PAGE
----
Protest: Stories of Resistance
Published by Comma Press 6 July 2017
464pp, hardback, £14.99
This is a fascinating book, full of facts and figures about British protest movements from the Peasants’ Revolt in 1381 to the anti-Iraq war demonstration of 2003. It also gives voice to some of the lesser known protests over the centuries.
Each author was asked which protest movement they would like to write about in order to be paired with an expert, to learn all the salient facts. The authors then wrote a short story, bringing the history to life not with usual famous people from their era, but with ordinary people trying to survive in extraordinary times. Each short story also has an accompanying essay by the expert, to put the events in context and explain the wider ramifications. As a structure it works well, lending breadth and depth to the fictionalized version of the protest and illuminating the reasons for the events.
There is a distinguished roster of authors, including Kit de Waal, Alexei Sayle, Kate Clanchy, and Frank Cotterell-Boyce, and the time frame is chronological. While this is an easy book to dip in and out of, reading it from page one onwards rewards the reader with an overview of the history of British protests, and a sinking feeling as the same issues come up again and again. The poor and dispossessed often protest to their lords and masters about their harsh living conditions; kings and the nobility burden their serfs with extortionate taxes; a legal system is skewed towards the rich and powerful; and men and boys are forced to go to wars they did not start or understand.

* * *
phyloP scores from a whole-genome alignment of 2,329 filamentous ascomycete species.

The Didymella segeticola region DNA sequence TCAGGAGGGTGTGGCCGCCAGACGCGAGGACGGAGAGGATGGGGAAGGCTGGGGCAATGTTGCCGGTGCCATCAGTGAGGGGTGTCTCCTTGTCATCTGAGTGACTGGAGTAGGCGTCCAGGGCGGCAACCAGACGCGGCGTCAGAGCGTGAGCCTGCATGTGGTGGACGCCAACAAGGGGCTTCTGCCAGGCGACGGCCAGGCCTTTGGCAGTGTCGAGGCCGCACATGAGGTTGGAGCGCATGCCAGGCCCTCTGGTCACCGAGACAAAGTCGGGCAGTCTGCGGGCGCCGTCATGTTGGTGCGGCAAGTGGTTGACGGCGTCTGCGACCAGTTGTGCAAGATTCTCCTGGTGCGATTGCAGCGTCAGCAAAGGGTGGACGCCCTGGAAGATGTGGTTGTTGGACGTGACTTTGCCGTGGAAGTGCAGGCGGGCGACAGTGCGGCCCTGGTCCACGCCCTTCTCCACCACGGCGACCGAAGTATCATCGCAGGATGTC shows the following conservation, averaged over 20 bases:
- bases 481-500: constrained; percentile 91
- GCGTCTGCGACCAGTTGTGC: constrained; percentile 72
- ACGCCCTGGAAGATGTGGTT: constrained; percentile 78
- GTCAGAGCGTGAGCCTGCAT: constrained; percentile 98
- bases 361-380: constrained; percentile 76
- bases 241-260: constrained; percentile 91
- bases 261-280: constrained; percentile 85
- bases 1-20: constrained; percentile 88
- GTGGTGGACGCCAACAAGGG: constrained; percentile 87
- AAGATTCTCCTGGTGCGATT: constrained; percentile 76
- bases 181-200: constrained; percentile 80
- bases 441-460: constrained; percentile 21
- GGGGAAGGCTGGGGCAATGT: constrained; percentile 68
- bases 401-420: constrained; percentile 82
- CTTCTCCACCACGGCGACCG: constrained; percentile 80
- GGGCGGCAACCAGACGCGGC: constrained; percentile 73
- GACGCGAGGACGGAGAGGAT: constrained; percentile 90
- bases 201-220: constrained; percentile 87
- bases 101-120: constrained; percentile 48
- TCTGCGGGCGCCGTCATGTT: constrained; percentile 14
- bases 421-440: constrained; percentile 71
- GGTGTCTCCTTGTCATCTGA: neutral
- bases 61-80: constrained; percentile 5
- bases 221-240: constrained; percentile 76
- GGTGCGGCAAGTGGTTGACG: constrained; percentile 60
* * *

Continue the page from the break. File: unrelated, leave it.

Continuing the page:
Highlights include Sara Maitland’s ‘The Pardon List’, about Wat Tyler and the Great Rising of 1381. A woman defends her looting and destruction at the Savoy Palace, insisting she has done nothing wrong and has no need to beg for pardon. Professor Jane Whittle’s essay explains the background to the rising, and the fact that a lot of the rebels were reasonably well off craftsmen and town dwellers and not a horde of ignorant peasants.
Laura Hird writes one of the longer pieces in the book, the excellent ‘Spun’, about the Scottish Insurrection of 1820. Sixteen-year-old Andrew White, a real person, gets caught up in the excitement of protest, only to be brought down to earth as the movement is outflanked by the military and the protestors are soon on their way to prison in Stirling Castle. Dr Gordon Pentland of Edinburgh University writes about the reasons for the insurrection which burned bright and fast.
There are so many good short stories and accompanying essays here, it is difficult to leave any unmentioned. Tales by Frank Cotterll-Boyce on Venner’s Rising, Maggie Gee on the Night Cleaners’ strike, Martyn Bedford on the Battle of Orgreave, and Joanna Quinn on Greenham Common are all thoroughly absorbing and enlightening. Protest is an important collection highlighting the history of dissenting voices in the UK. It teaches rather than preaches and should be required reading for many of our current politicians.